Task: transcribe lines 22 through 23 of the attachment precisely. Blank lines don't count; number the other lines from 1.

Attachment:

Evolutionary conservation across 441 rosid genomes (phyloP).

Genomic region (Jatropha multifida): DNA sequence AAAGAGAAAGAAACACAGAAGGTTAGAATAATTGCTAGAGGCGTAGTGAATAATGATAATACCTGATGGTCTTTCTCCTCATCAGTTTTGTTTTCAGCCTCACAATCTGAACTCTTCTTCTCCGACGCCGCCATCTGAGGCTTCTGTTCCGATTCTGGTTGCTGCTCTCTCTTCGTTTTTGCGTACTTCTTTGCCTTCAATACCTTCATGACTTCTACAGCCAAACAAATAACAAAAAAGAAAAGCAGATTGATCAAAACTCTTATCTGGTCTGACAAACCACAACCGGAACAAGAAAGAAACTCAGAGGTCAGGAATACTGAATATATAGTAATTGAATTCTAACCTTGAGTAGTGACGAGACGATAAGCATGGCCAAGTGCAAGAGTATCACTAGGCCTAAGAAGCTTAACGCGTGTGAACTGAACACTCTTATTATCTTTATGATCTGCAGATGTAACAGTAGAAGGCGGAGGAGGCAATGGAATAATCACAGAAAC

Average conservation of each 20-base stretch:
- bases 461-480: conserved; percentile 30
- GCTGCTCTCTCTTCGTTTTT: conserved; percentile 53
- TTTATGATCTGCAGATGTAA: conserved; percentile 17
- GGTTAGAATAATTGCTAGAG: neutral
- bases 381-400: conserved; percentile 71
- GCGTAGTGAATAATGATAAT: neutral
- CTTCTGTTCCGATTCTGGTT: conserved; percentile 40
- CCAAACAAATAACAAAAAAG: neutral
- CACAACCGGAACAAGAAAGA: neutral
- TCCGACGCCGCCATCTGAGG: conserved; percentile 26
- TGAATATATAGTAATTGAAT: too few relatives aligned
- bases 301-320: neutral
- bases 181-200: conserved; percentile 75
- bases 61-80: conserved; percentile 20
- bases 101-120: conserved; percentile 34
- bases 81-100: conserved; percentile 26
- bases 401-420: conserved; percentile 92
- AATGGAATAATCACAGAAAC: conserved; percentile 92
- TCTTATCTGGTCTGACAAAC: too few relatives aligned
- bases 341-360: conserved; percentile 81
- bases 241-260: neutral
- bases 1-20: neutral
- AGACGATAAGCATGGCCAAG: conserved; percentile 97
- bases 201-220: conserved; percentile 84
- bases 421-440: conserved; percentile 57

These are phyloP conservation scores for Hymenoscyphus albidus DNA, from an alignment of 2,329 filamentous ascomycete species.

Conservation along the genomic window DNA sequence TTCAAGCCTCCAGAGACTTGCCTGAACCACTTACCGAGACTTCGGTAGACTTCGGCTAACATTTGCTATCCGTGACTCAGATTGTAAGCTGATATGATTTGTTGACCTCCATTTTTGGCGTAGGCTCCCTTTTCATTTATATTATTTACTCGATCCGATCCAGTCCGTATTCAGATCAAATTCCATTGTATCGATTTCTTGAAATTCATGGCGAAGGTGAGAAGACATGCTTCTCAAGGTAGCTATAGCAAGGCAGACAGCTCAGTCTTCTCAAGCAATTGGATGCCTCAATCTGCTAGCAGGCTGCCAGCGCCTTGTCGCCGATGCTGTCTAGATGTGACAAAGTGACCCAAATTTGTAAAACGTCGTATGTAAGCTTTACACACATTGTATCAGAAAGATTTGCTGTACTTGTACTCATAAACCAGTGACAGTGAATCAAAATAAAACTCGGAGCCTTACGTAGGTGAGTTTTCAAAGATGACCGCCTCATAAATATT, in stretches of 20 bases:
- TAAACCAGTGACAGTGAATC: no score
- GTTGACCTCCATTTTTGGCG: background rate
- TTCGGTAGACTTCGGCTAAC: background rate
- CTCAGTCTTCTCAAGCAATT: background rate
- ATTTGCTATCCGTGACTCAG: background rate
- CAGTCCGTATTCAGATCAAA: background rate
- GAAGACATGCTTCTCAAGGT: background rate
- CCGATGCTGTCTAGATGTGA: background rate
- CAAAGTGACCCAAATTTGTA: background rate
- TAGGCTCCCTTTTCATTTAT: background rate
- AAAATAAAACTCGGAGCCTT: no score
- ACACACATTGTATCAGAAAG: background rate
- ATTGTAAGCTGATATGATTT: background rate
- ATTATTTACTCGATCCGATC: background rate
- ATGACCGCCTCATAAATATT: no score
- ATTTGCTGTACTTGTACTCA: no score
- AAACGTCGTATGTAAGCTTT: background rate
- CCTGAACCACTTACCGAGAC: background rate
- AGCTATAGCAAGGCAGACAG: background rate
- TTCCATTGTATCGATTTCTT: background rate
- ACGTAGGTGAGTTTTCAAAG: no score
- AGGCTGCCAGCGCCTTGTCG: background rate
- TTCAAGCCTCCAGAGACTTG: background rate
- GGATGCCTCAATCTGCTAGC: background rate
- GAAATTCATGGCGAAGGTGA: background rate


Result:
- TCTTATCTGGTCTGACAAAC: too few relatives aligned
- bases 341-360: conserved; percentile 81